• The size of your site – both current and planned (growth).

  • Nomenclature/terminology used throughout the organization

Once you have answered these questions, you are better able to determine the labelling language you will utilize – for both the IA and site, as well as what type of IA design to use.

There are several IA layouts to choose from; some of the most common ones are pictured below:

All in one

The simplest of IA designs, an All-in-one layout has all content living on a single home page location. This makes for a very simple and straightforward user experience. This approach works well for small sites with little content, and has the up-side of requiring very little maintenance. For most organizations (which may have hundreds of thousands of pages on their intranet), the All-in-one layout is unrealistic.


A flat Information Architecture structure is laid out so that all pages are presented as peers. With no parent-child relationships, each page can be accessed from every other page. This style is also known as a “monocline grouping.”

This design type is usually applied for sites with limited number of standard topics: Home, About Us, Products, etc….




Similar to the flat structure, the Indexed IA design is organized intuitively (or at least it is supposed to be), and has the aid of a table of contents. The indexed design is a better choice than its simpler cousin when there is a moderate amount of data to be accounted for. This design is best suited for data that can be easily and logically organized, for example, alphabetically, such as a phone directory, or parts list. When a site has a large amount of data to be indexed, a search based design is a better IA structure selection.

Hierarchical: Strict & Multidimensional

This is the design where protocols and permissions come into play. It is the most common choice for sites with a lot of content. With hierarchical designs, there are parent pages with multiple child pages for users to link to.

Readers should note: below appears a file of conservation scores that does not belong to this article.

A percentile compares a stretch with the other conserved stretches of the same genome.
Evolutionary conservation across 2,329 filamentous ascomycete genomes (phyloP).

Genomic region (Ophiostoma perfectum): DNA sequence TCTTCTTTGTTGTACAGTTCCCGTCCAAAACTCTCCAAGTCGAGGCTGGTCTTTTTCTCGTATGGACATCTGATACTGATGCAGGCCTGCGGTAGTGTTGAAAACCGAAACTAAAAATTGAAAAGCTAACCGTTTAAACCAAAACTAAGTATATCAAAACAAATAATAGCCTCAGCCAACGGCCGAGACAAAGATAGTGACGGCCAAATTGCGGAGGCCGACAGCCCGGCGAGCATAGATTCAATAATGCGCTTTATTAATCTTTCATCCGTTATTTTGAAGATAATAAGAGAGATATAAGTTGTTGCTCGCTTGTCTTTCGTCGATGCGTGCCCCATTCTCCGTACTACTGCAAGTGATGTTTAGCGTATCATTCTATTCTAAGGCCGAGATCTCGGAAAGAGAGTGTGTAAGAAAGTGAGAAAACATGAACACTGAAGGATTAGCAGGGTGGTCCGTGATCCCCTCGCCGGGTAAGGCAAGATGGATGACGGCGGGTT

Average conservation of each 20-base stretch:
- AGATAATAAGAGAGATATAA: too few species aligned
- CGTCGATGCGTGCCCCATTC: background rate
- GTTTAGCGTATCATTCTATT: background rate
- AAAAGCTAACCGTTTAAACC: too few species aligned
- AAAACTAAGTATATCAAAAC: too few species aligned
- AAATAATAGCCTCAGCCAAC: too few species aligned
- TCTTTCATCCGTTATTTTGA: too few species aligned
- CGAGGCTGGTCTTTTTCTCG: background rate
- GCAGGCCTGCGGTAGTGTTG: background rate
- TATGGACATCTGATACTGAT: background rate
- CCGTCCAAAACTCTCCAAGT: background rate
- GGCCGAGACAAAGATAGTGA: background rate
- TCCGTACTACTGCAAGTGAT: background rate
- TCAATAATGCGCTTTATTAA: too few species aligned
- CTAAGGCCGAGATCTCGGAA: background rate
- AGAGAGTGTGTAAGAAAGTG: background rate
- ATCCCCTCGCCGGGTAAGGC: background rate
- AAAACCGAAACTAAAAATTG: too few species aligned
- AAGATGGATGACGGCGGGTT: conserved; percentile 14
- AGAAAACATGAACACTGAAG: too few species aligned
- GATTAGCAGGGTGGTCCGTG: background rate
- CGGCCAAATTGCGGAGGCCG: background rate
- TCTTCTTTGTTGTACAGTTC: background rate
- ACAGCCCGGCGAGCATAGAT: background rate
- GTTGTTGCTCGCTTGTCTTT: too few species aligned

In a

Strict Hierarchical

design, access to lower level child pages is restricted through their parent pages.

This model is used where there is a direct and exclusive relationship between the parent and child pages that is not shared with the site’s other content. For example, a retail clothing site could organize its pages by product type – a shirt cannot be listed as part of the pants section. This style is also commonly used for sites with message boards.




IA design provides a site map where content can be accessed from various pages and methods or search patterns.


This IA design relies heavily on the properties or metadata of the site's content. An example of this would be 


 where the user can find a book selection through various search options: title, author, ISBN/UPC, Editor and Publisher.

Download Information Architecture for Intranets Whitepaper (2012)

To learn more about how Prescient can help improve the information architecture of your organization's website or intranet, please

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Prescient Digital Media is a veteran web and intranet consulting firm with 11+ years of rich history. We provide strategic Internet and intranet consulting, planning and communications services to many Fortune 500 and big brand clients, as well as small and medium-sized leaders.